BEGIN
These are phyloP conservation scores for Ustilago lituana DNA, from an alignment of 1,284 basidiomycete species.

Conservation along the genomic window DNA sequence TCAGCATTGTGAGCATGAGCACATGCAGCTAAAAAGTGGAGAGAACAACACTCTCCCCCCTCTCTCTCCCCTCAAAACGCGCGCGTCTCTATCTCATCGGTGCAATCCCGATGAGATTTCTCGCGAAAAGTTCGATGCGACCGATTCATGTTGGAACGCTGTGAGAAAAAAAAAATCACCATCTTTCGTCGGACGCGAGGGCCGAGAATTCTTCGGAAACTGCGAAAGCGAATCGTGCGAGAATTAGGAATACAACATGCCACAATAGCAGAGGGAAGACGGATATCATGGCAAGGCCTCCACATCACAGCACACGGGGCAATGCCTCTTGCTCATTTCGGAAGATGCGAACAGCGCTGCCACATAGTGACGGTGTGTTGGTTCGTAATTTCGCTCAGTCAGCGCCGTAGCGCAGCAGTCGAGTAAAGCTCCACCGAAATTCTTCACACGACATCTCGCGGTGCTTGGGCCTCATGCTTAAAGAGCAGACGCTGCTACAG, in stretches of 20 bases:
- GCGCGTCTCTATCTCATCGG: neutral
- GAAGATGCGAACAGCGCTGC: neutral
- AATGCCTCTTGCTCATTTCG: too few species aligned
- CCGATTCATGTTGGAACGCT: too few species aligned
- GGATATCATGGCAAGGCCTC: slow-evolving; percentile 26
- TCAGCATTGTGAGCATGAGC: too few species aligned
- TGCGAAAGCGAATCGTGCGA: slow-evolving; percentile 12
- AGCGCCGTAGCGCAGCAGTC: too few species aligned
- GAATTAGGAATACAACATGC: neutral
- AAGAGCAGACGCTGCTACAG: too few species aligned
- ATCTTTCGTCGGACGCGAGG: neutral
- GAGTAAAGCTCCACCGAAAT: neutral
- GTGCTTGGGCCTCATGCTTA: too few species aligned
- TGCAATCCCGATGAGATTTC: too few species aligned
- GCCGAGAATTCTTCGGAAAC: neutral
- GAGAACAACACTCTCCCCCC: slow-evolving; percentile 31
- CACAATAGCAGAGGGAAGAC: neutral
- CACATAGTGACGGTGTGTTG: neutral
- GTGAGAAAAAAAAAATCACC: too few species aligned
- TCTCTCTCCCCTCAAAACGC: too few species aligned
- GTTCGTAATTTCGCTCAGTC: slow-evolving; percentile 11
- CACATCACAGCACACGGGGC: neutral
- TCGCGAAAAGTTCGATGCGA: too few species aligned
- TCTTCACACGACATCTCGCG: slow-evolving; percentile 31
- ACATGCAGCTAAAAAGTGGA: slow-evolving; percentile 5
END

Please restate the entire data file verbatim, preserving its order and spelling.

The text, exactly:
These are phyloP conservation scores for Ustilago lituana DNA, from an alignment of 1,284 basidiomycete species.

Conservation along the genomic window DNA sequence TCAGCATTGTGAGCATGAGCACATGCAGCTAAAAAGTGGAGAGAACAACACTCTCCCCCCTCTCTCTCCCCTCAAAACGCGCGCGTCTCTATCTCATCGGTGCAATCCCGATGAGATTTCTCGCGAAAAGTTCGATGCGACCGATTCATGTTGGAACGCTGTGAGAAAAAAAAAATCACCATCTTTCGTCGGACGCGAGGGCCGAGAATTCTTCGGAAACTGCGAAAGCGAATCGTGCGAGAATTAGGAATACAACATGCCACAATAGCAGAGGGAAGACGGATATCATGGCAAGGCCTCCACATCACAGCACACGGGGCAATGCCTCTTGCTCATTTCGGAAGATGCGAACAGCGCTGCCACATAGTGACGGTGTGTTGGTTCGTAATTTCGCTCAGTCAGCGCCGTAGCGCAGCAGTCGAGTAAAGCTCCACCGAAATTCTTCACACGACATCTCGCGGTGCTTGGGCCTCATGCTTAAAGAGCAGACGCTGCTACAG, in stretches of 20 bases:
- GCGCGTCTCTATCTCATCGG: neutral
- GAAGATGCGAACAGCGCTGC: neutral
- AATGCCTCTTGCTCATTTCG: too few species aligned
- CCGATTCATGTTGGAACGCT: too few species aligned
- GGATATCATGGCAAGGCCTC: slow-evolving; percentile 26
- TCAGCATTGTGAGCATGAGC: too few species aligned
- TGCGAAAGCGAATCGTGCGA: slow-evolving; percentile 12
- AGCGCCGTAGCGCAGCAGTC: too few species aligned
- GAATTAGGAATACAACATGC: neutral
- AAGAGCAGACGCTGCTACAG: too few species aligned
- ATCTTTCGTCGGACGCGAGG: neutral
- GAGTAAAGCTCCACCGAAAT: neutral
- GTGCTTGGGCCTCATGCTTA: too few species aligned
- TGCAATCCCGATGAGATTTC: too few species aligned
- GCCGAGAATTCTTCGGAAAC: neutral
- GAGAACAACACTCTCCCCCC: slow-evolving; percentile 31
- CACAATAGCAGAGGGAAGAC: neutral
- CACATAGTGACGGTGTGTTG: neutral
- GTGAGAAAAAAAAAATCACC: too few species aligned
- TCTCTCTCCCCTCAAAACGC: too few species aligned
- GTTCGTAATTTCGCTCAGTC: slow-evolving; percentile 11
- CACATCACAGCACACGGGGC: neutral
- TCGCGAAAAGTTCGATGCGA: too few species aligned
- TCTTCACACGACATCTCGCG: slow-evolving; percentile 31
- ACATGCAGCTAAAAAGTGGA: slow-evolving; percentile 5